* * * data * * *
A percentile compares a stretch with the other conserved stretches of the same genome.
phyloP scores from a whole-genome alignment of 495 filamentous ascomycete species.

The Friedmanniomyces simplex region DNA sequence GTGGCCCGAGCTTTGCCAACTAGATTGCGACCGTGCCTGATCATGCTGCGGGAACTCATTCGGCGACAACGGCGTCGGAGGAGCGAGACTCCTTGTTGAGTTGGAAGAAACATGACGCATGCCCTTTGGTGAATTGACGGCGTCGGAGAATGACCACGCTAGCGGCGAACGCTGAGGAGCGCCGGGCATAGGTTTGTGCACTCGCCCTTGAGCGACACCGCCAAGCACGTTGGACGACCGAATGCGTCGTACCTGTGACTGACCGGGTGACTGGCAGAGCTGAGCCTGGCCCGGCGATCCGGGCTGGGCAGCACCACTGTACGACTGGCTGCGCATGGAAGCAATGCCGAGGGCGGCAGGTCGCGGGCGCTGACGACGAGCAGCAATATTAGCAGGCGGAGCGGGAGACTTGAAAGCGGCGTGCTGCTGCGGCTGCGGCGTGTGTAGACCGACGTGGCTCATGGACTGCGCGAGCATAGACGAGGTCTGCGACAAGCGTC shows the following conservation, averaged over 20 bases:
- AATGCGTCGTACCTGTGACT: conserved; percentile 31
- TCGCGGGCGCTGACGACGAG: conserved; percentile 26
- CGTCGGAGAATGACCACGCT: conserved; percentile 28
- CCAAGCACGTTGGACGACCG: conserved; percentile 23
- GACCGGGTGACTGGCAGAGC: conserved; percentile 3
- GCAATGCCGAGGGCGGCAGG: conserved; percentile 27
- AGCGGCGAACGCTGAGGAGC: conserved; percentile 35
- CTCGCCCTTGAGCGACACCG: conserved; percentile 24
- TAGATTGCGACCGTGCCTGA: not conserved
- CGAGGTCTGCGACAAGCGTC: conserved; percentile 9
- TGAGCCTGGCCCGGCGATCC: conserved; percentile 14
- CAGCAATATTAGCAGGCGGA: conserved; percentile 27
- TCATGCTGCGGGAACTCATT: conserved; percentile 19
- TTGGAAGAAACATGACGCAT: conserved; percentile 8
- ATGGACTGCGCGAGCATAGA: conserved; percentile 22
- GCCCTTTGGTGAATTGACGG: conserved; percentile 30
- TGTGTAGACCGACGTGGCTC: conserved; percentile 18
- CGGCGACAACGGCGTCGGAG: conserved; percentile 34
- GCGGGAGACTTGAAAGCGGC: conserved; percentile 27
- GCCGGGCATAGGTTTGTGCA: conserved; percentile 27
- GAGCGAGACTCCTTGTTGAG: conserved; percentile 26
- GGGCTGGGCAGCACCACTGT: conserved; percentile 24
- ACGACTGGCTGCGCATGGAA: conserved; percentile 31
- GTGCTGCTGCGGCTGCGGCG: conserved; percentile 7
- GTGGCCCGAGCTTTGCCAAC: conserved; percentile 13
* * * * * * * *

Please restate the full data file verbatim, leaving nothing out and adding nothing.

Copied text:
A percentile compares a stretch with the other conserved stretches of the same genome.
phyloP scores from a whole-genome alignment of 495 filamentous ascomycete species.

The Friedmanniomyces simplex region DNA sequence GTGGCCCGAGCTTTGCCAACTAGATTGCGACCGTGCCTGATCATGCTGCGGGAACTCATTCGGCGACAACGGCGTCGGAGGAGCGAGACTCCTTGTTGAGTTGGAAGAAACATGACGCATGCCCTTTGGTGAATTGACGGCGTCGGAGAATGACCACGCTAGCGGCGAACGCTGAGGAGCGCCGGGCATAGGTTTGTGCACTCGCCCTTGAGCGACACCGCCAAGCACGTTGGACGACCGAATGCGTCGTACCTGTGACTGACCGGGTGACTGGCAGAGCTGAGCCTGGCCCGGCGATCCGGGCTGGGCAGCACCACTGTACGACTGGCTGCGCATGGAAGCAATGCCGAGGGCGGCAGGTCGCGGGCGCTGACGACGAGCAGCAATATTAGCAGGCGGAGCGGGAGACTTGAAAGCGGCGTGCTGCTGCGGCTGCGGCGTGTGTAGACCGACGTGGCTCATGGACTGCGCGAGCATAGACGAGGTCTGCGACAAGCGTC shows the following conservation, averaged over 20 bases:
- AATGCGTCGTACCTGTGACT: conserved; percentile 31
- TCGCGGGCGCTGACGACGAG: conserved; percentile 26
- CGTCGGAGAATGACCACGCT: conserved; percentile 28
- CCAAGCACGTTGGACGACCG: conserved; percentile 23
- GACCGGGTGACTGGCAGAGC: conserved; percentile 3
- GCAATGCCGAGGGCGGCAGG: conserved; percentile 27
- AGCGGCGAACGCTGAGGAGC: conserved; percentile 35
- CTCGCCCTTGAGCGACACCG: conserved; percentile 24
- TAGATTGCGACCGTGCCTGA: not conserved
- CGAGGTCTGCGACAAGCGTC: conserved; percentile 9
- TGAGCCTGGCCCGGCGATCC: conserved; percentile 14
- CAGCAATATTAGCAGGCGGA: conserved; percentile 27
- TCATGCTGCGGGAACTCATT: conserved; percentile 19
- TTGGAAGAAACATGACGCAT: conserved; percentile 8
- ATGGACTGCGCGAGCATAGA: conserved; percentile 22
- GCCCTTTGGTGAATTGACGG: conserved; percentile 30
- TGTGTAGACCGACGTGGCTC: conserved; percentile 18
- CGGCGACAACGGCGTCGGAG: conserved; percentile 34
- GCGGGAGACTTGAAAGCGGC: conserved; percentile 27
- GCCGGGCATAGGTTTGTGCA: conserved; percentile 27
- GAGCGAGACTCCTTGTTGAG: conserved; percentile 26
- GGGCTGGGCAGCACCACTGT: conserved; percentile 24
- ACGACTGGCTGCGCATGGAA: conserved; percentile 31
- GTGCTGCTGCGGCTGCGGCG: conserved; percentile 7
- GTGGCCCGAGCTTTGCCAAC: conserved; percentile 13